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For Bobwhites, Scale Matters

By John Morgan


The first thing that comes to my mind when you mention the word “scale” is what damage the last buffet did to my waistline!  In the bobwhite world, scale has a far different meaning.  The reason we’ve had so much success with bobwhite on Shaker Village has everything to do with scale, and believe me, the bobs are fat and happy!

Scale at Shaker Village isn’t about the buffet of weed seeds and bugs the habitat produced, but about the extent of the project area.  Words simply can’t express what a 1,000-acres of bobwhite habitat looks like in a sea of overgrazed and hayed fescue!  Only walking or driving around puts the project in the right perspective.  Every field you come to that was once a wasteland is now a Mecca.  Yep, my prose didn’t even do it justice!

For at least two decades, we have been preaching that bobwhite need habitat.  We’ve spent the vast majority of those years scattering patches of bobwhite habitat over a 25.6 million-acre state.  Occasionally,  we do a project 50 acres or larger that would generate a covey or two, and a big time project might be a couple hundred acres and get us a half dozen coveys.   Sometimes we do projects of similar size and get absolutely nothing!  Truth be told, we didn’t really know if we’d get quail or not.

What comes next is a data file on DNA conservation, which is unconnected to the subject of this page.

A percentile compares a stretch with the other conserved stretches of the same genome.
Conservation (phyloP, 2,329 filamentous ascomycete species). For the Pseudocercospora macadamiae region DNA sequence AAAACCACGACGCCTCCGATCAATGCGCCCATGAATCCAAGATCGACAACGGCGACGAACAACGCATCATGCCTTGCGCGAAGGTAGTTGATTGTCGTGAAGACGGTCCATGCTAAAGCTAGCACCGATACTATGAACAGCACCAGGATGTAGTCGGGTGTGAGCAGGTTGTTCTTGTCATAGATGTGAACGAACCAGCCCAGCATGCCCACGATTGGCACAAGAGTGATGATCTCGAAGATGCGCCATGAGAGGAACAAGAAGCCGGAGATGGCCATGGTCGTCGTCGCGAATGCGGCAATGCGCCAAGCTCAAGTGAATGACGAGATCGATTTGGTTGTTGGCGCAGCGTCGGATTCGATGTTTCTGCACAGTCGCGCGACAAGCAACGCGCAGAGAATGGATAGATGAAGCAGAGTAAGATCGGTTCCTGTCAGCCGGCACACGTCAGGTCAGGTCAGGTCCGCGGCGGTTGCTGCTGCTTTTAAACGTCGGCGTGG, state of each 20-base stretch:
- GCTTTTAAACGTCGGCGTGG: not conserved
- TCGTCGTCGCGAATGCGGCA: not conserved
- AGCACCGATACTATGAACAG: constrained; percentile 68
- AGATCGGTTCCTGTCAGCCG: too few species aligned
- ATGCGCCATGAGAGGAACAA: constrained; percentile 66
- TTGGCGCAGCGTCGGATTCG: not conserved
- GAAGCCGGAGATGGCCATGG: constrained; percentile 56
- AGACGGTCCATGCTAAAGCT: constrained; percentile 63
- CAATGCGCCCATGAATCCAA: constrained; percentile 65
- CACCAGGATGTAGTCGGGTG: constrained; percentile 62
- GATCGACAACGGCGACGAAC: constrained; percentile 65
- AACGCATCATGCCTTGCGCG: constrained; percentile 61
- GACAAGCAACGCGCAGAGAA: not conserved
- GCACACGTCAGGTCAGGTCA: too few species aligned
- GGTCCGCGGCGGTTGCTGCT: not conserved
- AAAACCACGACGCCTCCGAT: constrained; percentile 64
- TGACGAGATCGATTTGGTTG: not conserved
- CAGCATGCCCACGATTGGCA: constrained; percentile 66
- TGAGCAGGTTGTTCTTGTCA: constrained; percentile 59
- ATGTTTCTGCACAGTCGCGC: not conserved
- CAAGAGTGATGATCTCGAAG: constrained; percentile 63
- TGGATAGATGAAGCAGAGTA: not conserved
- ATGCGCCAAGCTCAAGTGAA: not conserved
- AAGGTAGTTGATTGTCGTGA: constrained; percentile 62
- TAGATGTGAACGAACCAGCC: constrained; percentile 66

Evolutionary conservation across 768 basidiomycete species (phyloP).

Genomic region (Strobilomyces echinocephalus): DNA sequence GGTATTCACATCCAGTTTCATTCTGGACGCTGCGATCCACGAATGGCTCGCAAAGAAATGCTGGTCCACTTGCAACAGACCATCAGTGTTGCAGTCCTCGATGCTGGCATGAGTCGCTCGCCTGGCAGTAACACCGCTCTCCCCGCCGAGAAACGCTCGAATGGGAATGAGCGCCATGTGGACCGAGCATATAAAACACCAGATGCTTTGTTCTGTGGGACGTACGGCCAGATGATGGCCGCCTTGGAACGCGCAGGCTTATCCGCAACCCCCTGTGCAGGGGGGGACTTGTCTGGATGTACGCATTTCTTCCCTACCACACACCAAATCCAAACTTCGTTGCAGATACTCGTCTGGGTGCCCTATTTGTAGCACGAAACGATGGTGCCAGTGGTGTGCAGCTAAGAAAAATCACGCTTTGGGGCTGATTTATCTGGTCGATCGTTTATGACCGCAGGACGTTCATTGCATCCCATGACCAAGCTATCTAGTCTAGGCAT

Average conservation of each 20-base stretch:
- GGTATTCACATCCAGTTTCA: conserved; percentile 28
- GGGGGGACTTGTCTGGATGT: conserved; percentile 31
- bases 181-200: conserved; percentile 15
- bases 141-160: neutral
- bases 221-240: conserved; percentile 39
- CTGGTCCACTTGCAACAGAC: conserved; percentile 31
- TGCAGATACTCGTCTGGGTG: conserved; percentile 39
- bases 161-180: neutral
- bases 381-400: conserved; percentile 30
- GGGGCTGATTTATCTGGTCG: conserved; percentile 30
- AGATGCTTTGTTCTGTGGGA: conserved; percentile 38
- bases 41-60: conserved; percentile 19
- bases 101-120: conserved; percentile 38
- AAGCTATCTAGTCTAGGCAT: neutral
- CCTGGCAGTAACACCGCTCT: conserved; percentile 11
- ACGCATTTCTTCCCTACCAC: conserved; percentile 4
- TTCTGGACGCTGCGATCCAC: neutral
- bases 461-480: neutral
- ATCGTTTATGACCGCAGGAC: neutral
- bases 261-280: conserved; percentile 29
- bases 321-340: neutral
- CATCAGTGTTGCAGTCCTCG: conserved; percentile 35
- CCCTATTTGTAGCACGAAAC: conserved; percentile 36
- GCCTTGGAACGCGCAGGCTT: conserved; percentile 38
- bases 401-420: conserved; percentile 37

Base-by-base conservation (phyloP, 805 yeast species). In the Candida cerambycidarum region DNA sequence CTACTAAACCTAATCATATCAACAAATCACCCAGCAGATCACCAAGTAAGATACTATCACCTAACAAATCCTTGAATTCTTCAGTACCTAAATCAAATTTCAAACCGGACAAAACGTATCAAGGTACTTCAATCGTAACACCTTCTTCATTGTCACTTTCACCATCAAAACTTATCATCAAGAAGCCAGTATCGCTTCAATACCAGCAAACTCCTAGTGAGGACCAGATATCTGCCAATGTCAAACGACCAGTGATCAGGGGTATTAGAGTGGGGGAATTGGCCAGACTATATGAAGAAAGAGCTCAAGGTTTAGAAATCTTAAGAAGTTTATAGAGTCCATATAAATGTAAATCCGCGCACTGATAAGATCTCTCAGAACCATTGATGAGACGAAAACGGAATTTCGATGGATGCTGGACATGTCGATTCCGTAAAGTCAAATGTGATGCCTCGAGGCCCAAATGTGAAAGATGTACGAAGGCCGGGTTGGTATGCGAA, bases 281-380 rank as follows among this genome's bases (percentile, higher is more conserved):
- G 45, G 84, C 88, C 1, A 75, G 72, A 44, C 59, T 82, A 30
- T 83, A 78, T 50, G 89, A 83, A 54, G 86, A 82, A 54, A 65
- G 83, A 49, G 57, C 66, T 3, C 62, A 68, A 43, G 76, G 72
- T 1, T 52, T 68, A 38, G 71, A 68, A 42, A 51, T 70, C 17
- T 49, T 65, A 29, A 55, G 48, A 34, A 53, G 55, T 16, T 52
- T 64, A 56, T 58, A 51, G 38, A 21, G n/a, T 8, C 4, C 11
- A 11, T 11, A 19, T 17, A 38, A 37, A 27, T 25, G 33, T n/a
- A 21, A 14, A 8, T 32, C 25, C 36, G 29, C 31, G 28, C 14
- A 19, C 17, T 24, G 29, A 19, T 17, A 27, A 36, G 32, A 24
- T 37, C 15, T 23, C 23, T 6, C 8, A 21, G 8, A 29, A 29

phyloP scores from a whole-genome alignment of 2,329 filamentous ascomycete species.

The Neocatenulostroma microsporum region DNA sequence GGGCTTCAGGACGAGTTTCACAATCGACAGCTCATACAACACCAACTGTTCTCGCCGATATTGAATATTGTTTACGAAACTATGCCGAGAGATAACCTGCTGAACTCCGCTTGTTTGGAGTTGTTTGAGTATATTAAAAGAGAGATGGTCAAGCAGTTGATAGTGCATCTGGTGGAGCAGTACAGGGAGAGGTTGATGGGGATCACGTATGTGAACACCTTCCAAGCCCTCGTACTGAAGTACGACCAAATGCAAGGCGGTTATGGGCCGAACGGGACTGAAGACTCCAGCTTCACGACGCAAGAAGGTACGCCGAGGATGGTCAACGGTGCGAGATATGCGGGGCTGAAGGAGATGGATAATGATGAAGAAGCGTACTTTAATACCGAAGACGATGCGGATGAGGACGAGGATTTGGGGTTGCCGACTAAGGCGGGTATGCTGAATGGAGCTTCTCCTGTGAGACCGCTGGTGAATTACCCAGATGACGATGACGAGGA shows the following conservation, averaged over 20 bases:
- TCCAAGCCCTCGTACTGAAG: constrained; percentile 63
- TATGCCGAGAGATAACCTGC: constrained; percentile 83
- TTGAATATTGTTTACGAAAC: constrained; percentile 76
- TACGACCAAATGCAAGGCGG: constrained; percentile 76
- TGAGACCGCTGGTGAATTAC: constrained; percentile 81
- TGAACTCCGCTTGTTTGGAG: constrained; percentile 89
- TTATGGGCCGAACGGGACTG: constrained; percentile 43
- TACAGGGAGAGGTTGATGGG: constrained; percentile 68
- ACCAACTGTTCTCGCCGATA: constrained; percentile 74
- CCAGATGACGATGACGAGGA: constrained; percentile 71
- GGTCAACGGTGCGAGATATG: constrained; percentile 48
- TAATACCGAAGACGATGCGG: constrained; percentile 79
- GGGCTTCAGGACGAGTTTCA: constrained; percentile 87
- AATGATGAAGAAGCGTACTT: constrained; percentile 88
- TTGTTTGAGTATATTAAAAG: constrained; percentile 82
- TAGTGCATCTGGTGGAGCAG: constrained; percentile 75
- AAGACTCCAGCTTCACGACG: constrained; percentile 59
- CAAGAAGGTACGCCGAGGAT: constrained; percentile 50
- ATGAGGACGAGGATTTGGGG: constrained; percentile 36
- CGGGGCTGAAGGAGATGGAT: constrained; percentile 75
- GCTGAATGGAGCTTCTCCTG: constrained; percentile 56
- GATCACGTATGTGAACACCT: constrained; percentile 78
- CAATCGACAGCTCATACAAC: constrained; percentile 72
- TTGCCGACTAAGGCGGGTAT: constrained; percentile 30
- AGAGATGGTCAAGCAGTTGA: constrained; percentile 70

Today, we still can’t guarantee a bobwhite response, but we’re trying to learn from our 20 years of experience.  The keys to getting a good quail response are based on two primary factors – having some quail to begin with and scale. Both were present at Shaker Village with 6 -10 wild coveys to build from and then 1,000-acres of new habitat created in a two-year period.  Bobwhite, known for their boom and bust potential, finally showed us what a boom looked like. Viola – 40 coveys! (And bear in mind those 40 coveys came without the “silver bullets” of pen-raised quail releases, predator control or food plots. Stay tuned to future posts for more on those!)

Scale seems like a simple concept. Do a big project and get a big response.  Well, it’s just not that easy.  Lots of things fell into place on the Village — money, manpower, a remnant quail population, and weather all converged to create a Kentucky miracle – “Bob- white!”  Coordinating and making a big project hit the ground is extremely difficult.  Rarely, can you find a circumstance where you can plop 1,000-acres of habitat side by side by side in two year period.  What is more likely is a field here, a field there, a field half mile over there; I think you get my drift!

Getting bobwhite back isn’t easy.  Next time we’ll introduce a third factor to this puzzle called connectivity, because I think I’ve given you enough to chew on this time.  I know many of you have tried bringing back bob.

Why did it work?

Why didn’t it work?

Let’s hear from you.